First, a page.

Period: Mid Twentieth Century
Height: 26.75 inches
Width: 31.5 inches
Depth: 1.5 inches
The buff and ruby red hand painted wooden rectangular cinema seating indicator with slide panels showing seating availability as ‘Queueing’, ‘Standing’ and ‘Seats’ and price brackets ‘2/6’, ‘2/1’, ‘1/6’, survives from the second quarter of the twentieth century.
The indicator is in solid overall order, there are one or two areas of over-painting, with one of the small knobs lacking. This aside, all of the slide panels operate and the whole has survived rather well.
Cinema arrived in England in around 1895 and reached almost every corner of the globe by the end of 1896. The heyday for the cinema was during the 1930s, when up to half the population visited the cinema twice a week. Following the outbreak of the Second World War, cinemas closed, only to reopen two weeks later and to continue operating throughout the war, offering customers an escape from daily reality. From the 1950s, as television became more widely available, the cinema declined in popularity. Many of the glamorous 1930s ‘dream palaces’ were demolished or converted to bingo or snooker halls. This seating indicator sign was used in a cinema in probably owned by the ABC chain. All ABC cinemas would have used identical signs.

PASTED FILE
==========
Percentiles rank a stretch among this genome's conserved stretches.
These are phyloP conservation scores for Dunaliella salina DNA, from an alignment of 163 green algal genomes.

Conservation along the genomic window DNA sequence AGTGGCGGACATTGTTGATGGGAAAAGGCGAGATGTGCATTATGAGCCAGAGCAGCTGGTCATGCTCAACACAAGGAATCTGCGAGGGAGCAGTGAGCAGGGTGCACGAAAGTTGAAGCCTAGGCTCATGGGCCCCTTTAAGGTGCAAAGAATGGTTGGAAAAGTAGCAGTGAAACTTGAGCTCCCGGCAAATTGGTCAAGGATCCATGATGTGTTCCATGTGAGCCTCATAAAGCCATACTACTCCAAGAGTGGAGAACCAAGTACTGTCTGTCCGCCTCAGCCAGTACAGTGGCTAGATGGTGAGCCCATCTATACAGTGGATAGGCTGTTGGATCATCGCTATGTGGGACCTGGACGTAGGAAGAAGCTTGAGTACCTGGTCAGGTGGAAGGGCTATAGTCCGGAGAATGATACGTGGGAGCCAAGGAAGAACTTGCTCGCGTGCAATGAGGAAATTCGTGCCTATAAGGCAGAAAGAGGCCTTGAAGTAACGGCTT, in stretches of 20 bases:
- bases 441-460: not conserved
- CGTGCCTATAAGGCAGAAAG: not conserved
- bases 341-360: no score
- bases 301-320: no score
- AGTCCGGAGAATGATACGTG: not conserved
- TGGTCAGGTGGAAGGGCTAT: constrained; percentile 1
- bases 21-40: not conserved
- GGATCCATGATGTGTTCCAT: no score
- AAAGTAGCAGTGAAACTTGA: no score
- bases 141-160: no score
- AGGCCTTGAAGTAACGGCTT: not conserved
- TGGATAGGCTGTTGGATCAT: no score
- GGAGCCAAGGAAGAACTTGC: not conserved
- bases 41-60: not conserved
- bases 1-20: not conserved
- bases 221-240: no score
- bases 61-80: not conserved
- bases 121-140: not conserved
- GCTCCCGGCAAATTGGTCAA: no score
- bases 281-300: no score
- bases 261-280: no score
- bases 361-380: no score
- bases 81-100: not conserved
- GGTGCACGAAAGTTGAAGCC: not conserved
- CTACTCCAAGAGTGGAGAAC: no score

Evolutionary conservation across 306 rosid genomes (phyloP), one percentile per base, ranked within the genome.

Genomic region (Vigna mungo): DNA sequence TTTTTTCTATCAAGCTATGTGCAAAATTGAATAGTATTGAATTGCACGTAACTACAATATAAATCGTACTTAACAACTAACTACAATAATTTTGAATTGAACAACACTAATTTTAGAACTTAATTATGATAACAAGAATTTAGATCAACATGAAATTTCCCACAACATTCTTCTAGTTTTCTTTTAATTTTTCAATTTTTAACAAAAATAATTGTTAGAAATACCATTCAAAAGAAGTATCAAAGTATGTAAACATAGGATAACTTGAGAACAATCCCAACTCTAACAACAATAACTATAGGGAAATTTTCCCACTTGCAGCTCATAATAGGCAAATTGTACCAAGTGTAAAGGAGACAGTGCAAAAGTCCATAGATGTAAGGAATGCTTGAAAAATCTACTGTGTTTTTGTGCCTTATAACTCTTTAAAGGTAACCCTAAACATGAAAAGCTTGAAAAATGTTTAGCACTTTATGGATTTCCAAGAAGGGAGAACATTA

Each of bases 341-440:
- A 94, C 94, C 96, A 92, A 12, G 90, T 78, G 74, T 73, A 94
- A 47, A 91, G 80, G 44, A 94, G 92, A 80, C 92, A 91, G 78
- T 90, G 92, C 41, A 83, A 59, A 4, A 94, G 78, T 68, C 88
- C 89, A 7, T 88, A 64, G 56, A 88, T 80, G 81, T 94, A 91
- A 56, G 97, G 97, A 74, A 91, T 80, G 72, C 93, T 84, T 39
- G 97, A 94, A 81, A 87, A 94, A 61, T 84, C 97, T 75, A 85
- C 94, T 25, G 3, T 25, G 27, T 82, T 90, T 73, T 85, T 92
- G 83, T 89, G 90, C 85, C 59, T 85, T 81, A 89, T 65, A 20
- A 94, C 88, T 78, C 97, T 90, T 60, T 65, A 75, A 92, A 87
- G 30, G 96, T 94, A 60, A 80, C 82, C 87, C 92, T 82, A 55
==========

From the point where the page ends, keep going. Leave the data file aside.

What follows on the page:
With theatre interiors regularly being stripped and redesigned, this example is scarce and could now be utilised in a multitude of ingenious ways. Queueing may indeed be required.